2. There is a lot of clutter: It is our estimate that one third of the media in the library is too dated or damaged to be of use. It is very difficult to find pertinent materials with so much useless media in the catalog and on the shelves. We have allegedly outgrown the current building for more than 10 years, but our family has been bringing home movies that don't work, books with torn pages and left the Suffield library frustrated because we couldn't sort through and find applicable materials. A strategy of having less, but more usable materials would be a huge improvement.
3. Organization: Science fiction – one of the most popular categories of books is located in the one area of the library that we cannot access with a double stroller. However, medical books that are over 20 years old (with information that is no longer applicable) are on one of the main aisles. The keys to the bathrooms are nowhere near the bathrooms. There are ways to improve organization and make the library more user-friendly.
4. Scheduling: Other towns have successful drop-in programs that have proven beneficial in preparing children to learn to read. We have asked for programs similar to rhyme time in Enfield or the Agawam drop-in PJ story time for 5 consecutive years. Our library has no regularly scheduled educational programs. By limiting programs to specific dates, ages, and requiring registration, many of our community members do not take part in library activities.
5. There are low expectations: Basic sociology says that when the bathrooms and drop box are locked the expectation is that residents will not be responsible. Residents are meeting the low expectations. There is more writing on the walls in the library than in the unlocked bathrooms at the high school. The lack of organization in the vestibule, books left on tables, staff members eating and drinking on the floor, and other cues give the wrong impression. If there were higher expectations and better examples, for library patrons, those higher expectations would be met.
6. There are too many fees: Parks and Recreaction uses our library for many events such as card making ($15) and pumpkin painting ($5). Similar programs are available at other local libraries for free.
7. Great programs are not available to all: Polar Express and Fancy Nancy's Tea Party were two successful events. Rather than turn patrons away, some events should be expanded to include more people. Why not offer Polar Express four times rather than two or have an entire Fancy Nancy day? The cost and efforts would be insignificant; the real work is in the initial preparation. When people are turned away one or more times they are not likely to come back.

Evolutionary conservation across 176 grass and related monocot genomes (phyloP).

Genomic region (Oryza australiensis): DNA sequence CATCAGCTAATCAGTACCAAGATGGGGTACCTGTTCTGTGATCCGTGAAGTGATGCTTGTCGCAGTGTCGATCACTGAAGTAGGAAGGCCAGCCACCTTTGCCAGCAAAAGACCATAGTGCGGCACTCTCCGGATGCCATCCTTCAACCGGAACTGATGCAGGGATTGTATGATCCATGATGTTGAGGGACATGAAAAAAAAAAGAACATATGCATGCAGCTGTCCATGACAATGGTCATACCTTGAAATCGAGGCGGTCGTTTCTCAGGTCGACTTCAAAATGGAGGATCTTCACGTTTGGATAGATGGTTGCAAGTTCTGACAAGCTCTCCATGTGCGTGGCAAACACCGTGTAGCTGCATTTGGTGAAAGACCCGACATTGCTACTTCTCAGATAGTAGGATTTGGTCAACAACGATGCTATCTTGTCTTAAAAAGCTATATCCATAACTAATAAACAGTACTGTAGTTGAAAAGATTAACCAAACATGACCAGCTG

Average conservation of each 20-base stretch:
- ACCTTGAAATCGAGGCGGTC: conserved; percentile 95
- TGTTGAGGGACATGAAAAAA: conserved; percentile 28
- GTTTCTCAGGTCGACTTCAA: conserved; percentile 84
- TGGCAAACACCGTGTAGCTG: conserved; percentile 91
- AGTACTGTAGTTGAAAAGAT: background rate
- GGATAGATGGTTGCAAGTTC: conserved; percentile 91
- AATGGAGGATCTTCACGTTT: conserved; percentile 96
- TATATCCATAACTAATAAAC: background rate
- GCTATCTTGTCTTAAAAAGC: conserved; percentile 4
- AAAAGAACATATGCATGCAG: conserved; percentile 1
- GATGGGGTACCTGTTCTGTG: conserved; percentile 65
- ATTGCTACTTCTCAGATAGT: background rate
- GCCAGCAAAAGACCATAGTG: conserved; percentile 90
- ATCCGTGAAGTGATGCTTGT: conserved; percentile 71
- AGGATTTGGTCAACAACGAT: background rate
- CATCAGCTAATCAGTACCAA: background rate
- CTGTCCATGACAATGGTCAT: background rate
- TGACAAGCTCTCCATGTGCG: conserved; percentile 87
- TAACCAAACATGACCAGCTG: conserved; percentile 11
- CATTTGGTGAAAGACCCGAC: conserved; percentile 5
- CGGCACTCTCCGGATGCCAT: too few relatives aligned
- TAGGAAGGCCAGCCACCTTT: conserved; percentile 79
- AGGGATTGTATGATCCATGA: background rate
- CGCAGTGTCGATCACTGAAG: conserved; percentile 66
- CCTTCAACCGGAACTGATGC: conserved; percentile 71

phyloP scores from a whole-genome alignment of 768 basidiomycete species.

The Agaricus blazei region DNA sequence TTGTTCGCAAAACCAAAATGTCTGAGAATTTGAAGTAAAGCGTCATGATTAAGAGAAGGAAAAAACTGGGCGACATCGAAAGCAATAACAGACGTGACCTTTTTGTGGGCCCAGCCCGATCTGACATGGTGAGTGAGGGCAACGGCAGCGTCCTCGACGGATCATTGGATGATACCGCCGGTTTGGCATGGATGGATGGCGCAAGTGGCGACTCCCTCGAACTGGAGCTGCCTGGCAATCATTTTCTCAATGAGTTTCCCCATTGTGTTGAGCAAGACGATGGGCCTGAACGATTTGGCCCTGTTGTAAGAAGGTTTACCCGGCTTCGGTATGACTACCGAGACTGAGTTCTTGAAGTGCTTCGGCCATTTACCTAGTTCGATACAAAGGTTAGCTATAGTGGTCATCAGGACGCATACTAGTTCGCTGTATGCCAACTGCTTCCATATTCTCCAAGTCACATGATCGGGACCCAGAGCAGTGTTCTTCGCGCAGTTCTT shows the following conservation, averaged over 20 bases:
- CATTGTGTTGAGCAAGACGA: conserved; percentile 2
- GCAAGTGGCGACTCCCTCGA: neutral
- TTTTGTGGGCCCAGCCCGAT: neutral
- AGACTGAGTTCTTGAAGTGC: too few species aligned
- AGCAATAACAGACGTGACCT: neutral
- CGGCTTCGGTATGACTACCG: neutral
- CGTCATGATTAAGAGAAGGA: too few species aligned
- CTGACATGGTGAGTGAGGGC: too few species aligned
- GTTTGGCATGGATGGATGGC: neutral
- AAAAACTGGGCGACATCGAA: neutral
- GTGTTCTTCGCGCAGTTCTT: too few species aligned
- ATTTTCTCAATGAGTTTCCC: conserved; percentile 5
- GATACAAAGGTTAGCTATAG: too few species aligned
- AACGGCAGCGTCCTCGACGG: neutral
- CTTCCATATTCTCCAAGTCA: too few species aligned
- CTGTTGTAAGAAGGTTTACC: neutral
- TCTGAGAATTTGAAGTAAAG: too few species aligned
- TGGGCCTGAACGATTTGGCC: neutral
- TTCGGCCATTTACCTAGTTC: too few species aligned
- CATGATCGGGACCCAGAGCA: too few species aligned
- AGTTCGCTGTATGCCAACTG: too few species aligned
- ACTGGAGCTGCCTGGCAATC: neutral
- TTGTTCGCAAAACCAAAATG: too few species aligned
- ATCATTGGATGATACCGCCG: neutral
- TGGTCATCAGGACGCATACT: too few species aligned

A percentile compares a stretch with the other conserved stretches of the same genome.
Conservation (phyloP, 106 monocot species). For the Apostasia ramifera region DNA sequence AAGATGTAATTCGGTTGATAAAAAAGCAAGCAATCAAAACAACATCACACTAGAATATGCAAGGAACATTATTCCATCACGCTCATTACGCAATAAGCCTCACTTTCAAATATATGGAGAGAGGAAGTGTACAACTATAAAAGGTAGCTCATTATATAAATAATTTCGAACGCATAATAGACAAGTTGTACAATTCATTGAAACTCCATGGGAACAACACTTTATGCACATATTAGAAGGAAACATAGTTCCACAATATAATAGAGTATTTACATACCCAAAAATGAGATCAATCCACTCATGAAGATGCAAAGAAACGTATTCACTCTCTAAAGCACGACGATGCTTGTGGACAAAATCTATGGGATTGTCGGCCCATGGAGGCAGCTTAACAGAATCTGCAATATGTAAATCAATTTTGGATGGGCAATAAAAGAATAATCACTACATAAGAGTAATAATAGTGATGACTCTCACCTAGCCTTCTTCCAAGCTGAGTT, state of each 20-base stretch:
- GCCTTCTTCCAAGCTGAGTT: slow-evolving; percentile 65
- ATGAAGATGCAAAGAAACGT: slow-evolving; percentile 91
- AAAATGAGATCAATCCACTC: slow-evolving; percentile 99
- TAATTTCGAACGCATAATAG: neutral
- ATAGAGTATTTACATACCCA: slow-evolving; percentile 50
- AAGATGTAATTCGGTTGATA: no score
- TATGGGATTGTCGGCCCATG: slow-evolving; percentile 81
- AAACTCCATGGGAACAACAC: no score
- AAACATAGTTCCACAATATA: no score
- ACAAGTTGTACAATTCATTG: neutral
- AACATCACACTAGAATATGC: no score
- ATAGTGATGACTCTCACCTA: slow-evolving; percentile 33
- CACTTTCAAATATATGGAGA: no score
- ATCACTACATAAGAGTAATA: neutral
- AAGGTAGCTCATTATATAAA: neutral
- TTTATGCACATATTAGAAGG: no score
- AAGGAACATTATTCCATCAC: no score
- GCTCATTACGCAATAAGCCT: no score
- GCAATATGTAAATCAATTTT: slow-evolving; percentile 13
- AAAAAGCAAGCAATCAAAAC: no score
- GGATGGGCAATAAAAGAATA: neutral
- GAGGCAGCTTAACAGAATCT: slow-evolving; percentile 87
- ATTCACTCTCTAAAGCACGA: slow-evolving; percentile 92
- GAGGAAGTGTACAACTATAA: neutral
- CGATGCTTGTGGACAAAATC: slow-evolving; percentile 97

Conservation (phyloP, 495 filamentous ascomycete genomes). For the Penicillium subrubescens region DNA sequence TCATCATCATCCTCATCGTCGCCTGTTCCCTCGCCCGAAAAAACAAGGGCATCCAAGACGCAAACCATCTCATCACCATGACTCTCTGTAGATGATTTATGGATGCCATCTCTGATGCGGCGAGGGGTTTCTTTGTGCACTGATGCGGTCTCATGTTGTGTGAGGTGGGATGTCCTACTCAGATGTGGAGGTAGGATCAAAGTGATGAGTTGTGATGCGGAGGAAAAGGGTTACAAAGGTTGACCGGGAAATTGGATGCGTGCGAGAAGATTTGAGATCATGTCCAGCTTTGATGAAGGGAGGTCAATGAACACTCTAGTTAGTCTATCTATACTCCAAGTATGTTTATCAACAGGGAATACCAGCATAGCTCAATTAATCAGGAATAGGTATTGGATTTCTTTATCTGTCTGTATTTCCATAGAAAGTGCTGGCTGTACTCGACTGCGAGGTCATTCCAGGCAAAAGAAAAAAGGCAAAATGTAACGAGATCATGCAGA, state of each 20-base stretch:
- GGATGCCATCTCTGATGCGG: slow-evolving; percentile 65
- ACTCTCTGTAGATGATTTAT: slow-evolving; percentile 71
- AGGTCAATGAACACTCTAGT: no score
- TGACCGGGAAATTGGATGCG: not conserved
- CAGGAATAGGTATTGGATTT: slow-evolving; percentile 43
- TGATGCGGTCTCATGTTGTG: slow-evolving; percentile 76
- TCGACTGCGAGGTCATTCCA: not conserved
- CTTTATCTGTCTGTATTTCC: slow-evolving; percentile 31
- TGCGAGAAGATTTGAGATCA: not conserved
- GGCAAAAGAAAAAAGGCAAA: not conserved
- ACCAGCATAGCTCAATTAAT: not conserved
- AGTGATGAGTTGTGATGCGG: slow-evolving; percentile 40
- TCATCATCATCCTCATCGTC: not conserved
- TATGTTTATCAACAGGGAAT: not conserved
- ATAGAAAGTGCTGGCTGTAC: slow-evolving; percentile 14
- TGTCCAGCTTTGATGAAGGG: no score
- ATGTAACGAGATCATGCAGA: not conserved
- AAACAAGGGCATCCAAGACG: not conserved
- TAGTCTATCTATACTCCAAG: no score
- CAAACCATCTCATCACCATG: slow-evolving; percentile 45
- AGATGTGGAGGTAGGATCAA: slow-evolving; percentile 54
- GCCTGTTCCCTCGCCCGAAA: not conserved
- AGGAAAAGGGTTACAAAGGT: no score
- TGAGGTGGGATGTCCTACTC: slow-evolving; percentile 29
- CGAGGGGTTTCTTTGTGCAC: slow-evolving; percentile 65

8. Expanded hours: Library hours should be expanded or altered to reflect modern times. For many two-income families it is unusual for someone to have the availability to bring a child to the library during the work-day. The library should be open on Saturday night and some holidays.
None of the previous problems have anything to do with the physical library building and there is no guarantee that these problems will not exist in a new building. They are all within the scope of the library director's responsibilities and they can all be corrected very easily.
Legitimately there are some problems with the current building:
1. Roof: A solution was presented to capital expenditures shortly after the 2008 vote which carried a cost of about $200,000 to create a domed roof and to remove the awkward cover at the main entrance of the building.
2. HVAC: Replacing a heating system is not insurmountable.
3. Accessibility: Could be improved – larger doors, expanded parking for those that need extra help, stroller/wheelchair access from Main Street would all be appreciated and easy changes.
The library committee needs to assess our town's needs, not a wish list, and come up with a more fair solution.
1. Two gathering areas: One for large groups, one for small. The idea that we need a separate children's room and six meeting rooms is not true. One of the benefits to the current gallery situation is that children are exposed to the work of different artists.
2. A reduced entry area: (from the plan): A similar area in our high school is totally unused.
3. Improved Media Organization: Both in reduction of materials and using space more effectively.
4. Play space: It would be nice if the current Bridge Street playground were maintained, or if the large grassy area were utilized for children's activities. Outdoor play is important for children and we already have the land.
5. A good cleaning: We need the reassurance that the problems at the current library wouldn't exist in a new building. Regardless of the decision, we will be utilizing our current building for at least two more years.
6. 50 vs. 90 parking spaces: We attend events at the Enfield Public Library as do other residents from Suffield, East Longmeadow, East Windsor, Windsor Locks and Holyoke. At the busiest events there are approximately 70 patrons and 35 vehicles. The Suffield library is not going to attract as many people as the Enfield library.
In summary, we see three choices:
1. Proceed with the current plan that is very similar to the 2008 plan and expect a similar outcome.
2. Improve the current building both physically, but mostly with improved organization.
3. Determine that it would be more cost-effective to create a new structure, ensure two vacant buildings would be eliminated, establish a responsible budget, and proceed with a fiscally responsible plan.
Thank you for your time and consideration.
Christopher and Cheryl Doran